by Carol Torgan, Ph.D.
Warning: This column contains sexual content and may not be suitable for viewing by small children or bashful adults.
Rest your crotch for hours at a time on a piece of leather only a
few inches wide, and you're bound to have some problems. Repeatedly
pump your thighs up and down against the leather while wearing tight
Lycra shorts, and the complications multiply. Bounce delicate body parts
against the leather as you transverse rough roads, and it's time to
seriously reconsider the meaning of life.
Cycling can induce a plethora of nether-region injuries that
range from annoying to devastating. The crotch itself doesn't normally
bear weight; it's the job of the ischial tuberosities, or sit bones.
Ideally this part of your anatomy should contact the saddle. However,
with poor bike fit or in an effort to achieve an aerodynamic position,
part of your body weight can rest on soft tissues with painful
Improving your riding position can rectify many problems. Saddle
height is crucial. To check the approximate height, sit on your bike and
pedal backward with your heels on the pedals. Your legs should be fully
extended at the bottom of the pedal stroke. If your hips rock, the
saddle is too high and may be placing extra pressure on your privates.
If your knees bend at the bottom of the stroke the seat is too low. This
can lead to knee problems.
The saddle should be level. An upward tilt puts pressure on the
crotch, while a downward tilt may cause you to slide forward, stressing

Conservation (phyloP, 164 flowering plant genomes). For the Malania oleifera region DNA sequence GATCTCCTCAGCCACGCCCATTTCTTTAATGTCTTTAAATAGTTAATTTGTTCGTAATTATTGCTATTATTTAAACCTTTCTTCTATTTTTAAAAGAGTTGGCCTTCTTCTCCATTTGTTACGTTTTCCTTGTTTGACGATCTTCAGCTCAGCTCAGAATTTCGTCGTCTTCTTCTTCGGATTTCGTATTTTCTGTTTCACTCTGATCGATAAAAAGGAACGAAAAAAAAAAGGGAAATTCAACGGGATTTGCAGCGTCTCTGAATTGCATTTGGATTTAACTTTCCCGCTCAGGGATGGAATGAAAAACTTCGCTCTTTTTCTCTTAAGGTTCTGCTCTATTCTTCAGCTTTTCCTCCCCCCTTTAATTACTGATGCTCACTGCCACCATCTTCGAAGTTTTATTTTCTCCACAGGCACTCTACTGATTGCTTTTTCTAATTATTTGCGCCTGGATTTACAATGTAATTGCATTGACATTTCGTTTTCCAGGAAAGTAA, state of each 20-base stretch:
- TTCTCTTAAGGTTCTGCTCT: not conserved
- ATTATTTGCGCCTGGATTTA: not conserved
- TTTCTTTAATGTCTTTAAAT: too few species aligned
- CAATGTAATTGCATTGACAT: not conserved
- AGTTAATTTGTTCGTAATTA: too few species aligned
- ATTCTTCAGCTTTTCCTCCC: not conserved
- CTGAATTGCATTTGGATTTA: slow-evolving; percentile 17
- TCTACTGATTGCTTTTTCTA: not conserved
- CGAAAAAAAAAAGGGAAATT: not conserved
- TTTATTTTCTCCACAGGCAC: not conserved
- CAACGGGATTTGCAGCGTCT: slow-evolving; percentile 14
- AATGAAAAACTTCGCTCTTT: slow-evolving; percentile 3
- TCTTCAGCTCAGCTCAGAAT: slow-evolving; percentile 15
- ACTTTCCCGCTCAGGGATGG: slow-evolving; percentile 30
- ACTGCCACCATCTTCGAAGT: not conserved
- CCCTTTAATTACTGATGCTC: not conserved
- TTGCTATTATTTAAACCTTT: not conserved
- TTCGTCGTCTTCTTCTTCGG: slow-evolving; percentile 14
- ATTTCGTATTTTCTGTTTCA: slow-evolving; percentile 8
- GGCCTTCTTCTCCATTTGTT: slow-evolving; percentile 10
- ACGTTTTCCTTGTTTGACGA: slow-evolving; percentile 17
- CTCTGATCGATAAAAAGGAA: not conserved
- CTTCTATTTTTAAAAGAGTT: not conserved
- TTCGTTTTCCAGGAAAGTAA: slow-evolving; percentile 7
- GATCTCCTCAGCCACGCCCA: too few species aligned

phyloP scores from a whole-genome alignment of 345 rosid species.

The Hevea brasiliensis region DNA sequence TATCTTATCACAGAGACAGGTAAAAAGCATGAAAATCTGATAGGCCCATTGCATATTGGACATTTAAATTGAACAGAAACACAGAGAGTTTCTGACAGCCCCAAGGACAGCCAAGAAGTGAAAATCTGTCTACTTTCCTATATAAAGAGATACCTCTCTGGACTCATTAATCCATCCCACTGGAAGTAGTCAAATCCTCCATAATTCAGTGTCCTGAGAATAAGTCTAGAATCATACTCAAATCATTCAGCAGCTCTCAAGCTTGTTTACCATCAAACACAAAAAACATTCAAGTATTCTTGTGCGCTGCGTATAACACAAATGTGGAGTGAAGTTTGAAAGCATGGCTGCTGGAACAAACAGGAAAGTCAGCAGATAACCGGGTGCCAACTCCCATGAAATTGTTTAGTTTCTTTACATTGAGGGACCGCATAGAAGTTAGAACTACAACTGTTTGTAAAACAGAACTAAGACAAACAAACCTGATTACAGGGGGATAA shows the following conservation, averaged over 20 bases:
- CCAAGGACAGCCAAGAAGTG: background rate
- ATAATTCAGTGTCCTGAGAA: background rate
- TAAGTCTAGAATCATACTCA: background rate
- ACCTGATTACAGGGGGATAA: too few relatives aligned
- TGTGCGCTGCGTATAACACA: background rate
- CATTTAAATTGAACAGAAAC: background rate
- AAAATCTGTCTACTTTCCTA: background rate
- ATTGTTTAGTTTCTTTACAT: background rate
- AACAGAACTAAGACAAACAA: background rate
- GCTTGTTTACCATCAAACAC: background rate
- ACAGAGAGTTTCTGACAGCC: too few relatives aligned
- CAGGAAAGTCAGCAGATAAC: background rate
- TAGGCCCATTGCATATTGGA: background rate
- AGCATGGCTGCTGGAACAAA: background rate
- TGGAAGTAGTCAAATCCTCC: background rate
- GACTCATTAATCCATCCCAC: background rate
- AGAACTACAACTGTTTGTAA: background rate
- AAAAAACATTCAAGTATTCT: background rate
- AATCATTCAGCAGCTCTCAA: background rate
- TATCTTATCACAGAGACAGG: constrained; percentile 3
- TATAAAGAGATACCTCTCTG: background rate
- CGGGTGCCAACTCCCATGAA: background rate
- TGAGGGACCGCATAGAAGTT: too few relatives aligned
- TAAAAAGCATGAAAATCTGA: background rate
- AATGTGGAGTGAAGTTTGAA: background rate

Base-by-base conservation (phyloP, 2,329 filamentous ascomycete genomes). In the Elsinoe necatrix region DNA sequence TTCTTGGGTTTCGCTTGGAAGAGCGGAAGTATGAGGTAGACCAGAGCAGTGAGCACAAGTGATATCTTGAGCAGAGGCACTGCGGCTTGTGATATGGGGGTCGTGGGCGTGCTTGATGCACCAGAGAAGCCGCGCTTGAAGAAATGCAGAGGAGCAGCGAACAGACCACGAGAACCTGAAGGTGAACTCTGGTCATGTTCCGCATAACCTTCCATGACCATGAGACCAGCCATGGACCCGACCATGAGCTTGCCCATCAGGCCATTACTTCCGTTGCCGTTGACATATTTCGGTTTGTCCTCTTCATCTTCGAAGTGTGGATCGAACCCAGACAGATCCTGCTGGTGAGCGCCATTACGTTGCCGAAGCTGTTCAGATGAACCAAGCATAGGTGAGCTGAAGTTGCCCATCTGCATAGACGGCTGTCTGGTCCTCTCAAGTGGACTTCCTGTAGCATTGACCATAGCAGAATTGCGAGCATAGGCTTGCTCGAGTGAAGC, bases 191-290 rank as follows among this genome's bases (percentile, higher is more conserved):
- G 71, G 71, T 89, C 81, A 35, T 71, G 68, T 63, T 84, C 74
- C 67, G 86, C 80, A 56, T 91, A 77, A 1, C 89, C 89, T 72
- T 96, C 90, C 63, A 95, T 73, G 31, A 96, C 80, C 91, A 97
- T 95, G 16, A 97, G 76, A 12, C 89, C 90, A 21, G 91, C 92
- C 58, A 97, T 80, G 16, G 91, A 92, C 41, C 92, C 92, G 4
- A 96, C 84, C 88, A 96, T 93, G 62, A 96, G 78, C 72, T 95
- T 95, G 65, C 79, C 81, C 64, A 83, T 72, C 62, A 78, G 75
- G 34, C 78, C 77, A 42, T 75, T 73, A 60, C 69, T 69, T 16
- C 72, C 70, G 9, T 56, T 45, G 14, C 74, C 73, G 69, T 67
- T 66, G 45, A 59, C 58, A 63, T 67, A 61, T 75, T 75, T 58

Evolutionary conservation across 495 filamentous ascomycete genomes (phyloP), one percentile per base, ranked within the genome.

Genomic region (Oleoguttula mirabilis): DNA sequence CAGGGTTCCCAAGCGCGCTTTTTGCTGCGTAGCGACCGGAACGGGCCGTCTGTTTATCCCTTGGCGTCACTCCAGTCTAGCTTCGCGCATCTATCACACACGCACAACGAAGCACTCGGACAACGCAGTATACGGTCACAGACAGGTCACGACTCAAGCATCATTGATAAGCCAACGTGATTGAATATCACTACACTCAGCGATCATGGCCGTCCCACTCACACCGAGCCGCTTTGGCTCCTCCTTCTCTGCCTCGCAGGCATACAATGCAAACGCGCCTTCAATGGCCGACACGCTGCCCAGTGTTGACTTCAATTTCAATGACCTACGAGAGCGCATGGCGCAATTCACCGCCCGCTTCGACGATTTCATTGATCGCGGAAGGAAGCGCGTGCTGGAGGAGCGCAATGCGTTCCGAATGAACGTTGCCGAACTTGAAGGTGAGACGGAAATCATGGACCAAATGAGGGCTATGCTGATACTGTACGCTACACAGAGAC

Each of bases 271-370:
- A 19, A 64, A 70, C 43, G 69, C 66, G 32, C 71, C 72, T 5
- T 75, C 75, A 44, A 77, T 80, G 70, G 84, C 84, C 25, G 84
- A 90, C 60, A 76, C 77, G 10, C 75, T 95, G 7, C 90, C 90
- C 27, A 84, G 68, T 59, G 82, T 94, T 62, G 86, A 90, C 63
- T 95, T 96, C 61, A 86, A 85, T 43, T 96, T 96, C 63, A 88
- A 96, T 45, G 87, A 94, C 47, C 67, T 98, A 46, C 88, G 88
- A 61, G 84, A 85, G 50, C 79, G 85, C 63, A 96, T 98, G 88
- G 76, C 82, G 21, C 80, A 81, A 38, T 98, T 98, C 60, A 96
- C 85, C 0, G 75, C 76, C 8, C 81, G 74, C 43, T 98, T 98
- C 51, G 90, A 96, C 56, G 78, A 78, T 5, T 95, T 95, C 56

the arms and shoulders. Also check the saddle's alignment. Many riders
prefer to align it with the top tube. Others find it more comfortable to
rotate the saddle a few degrees to the left or right.
You don't have to use the saddle that came with your bike. Many
types are available to suit a range of riding styles. The best saddle is
the one that's the most comfortable for you. Visit a bike shop that
offers loaner saddles and test ride a variety until you discover a
favorite. Features to consider include: length, width and contour; seam
placement; cutouts or wedges to reduce pressure and increase
ventilation; padding (foam, gel); fabric (leather, vinyl); and shock
absorption. Men's and women's saddles differ in length, width and hole
placement. Keep an open mind when testing as some men find women's
saddles more suitable, and visa versa. It may take a number of weeks of
riding for a new saddle to start feeling comfortable.
Wear padded cycling shorts. Shorts should fit snugly to avoid fabric
movement that causes friction, and hence heat and chafing. If you're
self conscious about parading around in skin tight Lycra, try shorts
that offer a liner with a baggie shell or skorts (combination
skirt/shorts). Quality cycling shorts usually blend Lycra with materials
such as DryLine or CoolMax that wick moisture away from the skin. The
padding (chamois) may be contoured, seamless, contain anti-microbial
fabric, and have polyfoam or gel layers. Regular underwear should not be
worn as this adds unnecessary seams and can trap heat, bacteria and
sweat against the skin. Men may prefer bib shorts, which are popular
among the pros. The suspenders help keep the padding (and the underlying
body parts) in place. Once you find shorts that are comfortable, buy
several. Change out of your shorts immediately after riding or you'll be
a walking, talking petri dish of microbes and could wind up with nasty
boils and/or yeast infections. Lose fitting clothes are a good choice to
let your crotch air out and keep the skin dry. It is crucial to wash
your shorts after every ride.
Frequently shift your position while riding. When going over
rough terrain stand to let your legs absorb the shock, rather than your
crotch. Standing also lessens compression of the nerves and blood